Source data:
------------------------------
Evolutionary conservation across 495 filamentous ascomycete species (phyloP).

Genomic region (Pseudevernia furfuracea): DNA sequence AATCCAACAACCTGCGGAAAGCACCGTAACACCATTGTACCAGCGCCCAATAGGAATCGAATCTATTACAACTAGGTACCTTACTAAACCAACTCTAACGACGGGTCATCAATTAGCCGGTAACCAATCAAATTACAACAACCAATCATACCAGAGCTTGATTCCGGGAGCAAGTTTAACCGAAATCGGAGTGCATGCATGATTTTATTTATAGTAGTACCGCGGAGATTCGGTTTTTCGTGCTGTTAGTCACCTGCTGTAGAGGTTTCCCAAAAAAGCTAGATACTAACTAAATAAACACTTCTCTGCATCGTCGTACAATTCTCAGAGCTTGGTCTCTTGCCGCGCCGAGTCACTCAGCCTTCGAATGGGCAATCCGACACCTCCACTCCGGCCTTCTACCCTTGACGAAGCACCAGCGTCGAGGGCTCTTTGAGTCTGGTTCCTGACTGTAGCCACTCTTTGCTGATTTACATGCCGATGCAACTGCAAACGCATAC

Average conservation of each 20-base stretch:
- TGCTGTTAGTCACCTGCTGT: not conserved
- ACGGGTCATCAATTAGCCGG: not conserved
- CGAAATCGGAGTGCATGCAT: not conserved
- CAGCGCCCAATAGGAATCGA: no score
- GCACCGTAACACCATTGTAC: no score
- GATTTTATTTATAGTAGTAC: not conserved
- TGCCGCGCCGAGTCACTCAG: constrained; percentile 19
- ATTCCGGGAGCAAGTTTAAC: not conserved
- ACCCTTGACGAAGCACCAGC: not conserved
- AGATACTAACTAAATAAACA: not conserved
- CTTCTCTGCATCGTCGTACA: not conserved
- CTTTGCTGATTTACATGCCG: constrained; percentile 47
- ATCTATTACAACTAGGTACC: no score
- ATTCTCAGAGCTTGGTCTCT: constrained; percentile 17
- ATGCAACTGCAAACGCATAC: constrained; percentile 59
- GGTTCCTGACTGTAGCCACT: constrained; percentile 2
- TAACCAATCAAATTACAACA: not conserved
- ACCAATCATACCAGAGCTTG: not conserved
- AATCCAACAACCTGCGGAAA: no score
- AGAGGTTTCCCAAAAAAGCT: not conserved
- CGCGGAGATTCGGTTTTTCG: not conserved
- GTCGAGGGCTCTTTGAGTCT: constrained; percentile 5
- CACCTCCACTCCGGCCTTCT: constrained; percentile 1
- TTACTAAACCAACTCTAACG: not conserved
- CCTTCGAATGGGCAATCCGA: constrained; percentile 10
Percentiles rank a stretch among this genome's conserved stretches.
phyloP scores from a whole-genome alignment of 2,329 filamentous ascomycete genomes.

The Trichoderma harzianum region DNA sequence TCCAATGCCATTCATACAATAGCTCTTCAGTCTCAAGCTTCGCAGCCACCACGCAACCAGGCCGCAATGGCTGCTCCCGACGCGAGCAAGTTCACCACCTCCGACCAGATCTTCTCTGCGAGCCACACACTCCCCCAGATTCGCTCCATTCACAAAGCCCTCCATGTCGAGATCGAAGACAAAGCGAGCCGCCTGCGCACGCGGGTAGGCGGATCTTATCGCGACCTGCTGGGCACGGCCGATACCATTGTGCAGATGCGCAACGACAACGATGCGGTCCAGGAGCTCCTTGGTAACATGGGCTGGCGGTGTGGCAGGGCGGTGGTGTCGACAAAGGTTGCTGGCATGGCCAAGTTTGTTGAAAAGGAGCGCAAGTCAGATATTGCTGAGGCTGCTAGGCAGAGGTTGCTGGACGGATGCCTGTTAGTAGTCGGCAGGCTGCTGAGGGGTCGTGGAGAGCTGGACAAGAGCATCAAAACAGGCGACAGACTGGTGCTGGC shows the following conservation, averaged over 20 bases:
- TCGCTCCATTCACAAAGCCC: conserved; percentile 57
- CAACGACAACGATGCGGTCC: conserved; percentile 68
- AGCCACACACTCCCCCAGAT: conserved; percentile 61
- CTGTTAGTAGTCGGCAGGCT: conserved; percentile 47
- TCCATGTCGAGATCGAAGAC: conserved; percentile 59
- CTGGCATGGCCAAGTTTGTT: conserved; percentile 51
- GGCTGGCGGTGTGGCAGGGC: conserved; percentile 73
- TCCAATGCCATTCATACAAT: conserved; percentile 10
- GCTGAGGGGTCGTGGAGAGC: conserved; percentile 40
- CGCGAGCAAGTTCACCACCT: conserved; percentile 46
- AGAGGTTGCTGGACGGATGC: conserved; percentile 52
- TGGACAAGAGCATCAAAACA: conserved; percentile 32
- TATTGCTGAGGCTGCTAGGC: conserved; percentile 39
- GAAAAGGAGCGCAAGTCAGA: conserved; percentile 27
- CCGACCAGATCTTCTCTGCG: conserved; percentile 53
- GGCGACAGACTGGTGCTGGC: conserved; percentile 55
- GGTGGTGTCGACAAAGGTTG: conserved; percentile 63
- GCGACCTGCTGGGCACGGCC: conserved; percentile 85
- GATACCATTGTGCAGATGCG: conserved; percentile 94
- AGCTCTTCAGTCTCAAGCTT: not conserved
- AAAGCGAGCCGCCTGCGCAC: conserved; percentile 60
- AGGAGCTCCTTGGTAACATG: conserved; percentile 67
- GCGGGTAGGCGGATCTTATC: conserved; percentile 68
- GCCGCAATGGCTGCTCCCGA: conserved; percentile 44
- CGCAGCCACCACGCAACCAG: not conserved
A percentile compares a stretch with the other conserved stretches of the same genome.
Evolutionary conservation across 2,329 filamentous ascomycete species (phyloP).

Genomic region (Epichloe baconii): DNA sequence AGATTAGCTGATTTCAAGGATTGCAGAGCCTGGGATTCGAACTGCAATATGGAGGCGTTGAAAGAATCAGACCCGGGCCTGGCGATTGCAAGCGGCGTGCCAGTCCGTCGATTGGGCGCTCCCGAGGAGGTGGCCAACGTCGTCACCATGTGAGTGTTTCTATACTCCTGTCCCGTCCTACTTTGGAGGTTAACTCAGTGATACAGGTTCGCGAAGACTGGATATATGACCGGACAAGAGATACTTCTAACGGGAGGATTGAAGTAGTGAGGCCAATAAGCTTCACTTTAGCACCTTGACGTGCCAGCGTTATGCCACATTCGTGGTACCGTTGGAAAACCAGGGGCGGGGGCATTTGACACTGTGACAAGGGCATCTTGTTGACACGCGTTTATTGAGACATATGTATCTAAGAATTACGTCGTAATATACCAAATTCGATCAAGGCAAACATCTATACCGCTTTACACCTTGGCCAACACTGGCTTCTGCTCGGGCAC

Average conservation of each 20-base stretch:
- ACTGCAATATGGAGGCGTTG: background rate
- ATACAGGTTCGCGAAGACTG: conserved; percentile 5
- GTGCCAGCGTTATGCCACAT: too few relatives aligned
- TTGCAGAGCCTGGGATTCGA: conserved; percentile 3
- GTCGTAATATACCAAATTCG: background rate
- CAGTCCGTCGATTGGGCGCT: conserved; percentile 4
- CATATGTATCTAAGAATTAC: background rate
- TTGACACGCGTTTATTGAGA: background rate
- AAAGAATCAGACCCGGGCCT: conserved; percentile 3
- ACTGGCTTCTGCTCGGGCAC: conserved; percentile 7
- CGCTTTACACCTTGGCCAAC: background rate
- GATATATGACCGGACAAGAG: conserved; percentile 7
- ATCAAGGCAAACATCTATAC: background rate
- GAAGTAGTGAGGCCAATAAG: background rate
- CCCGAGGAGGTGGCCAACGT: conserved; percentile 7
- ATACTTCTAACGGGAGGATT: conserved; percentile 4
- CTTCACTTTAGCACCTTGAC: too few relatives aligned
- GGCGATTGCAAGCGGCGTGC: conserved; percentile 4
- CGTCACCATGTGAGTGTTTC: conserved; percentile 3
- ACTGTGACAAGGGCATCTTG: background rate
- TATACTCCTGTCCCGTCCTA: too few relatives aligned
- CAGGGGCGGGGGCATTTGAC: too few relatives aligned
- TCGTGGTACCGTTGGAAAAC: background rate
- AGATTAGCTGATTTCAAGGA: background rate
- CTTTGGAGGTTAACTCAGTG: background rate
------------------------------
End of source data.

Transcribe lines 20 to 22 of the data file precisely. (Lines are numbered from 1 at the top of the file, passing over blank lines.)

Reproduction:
- TAACCAATCAAATTACAACA: not conserved
- ACCAATCATACCAGAGCTTG: not conserved
- AATCCAACAACCTGCGGAAA: no score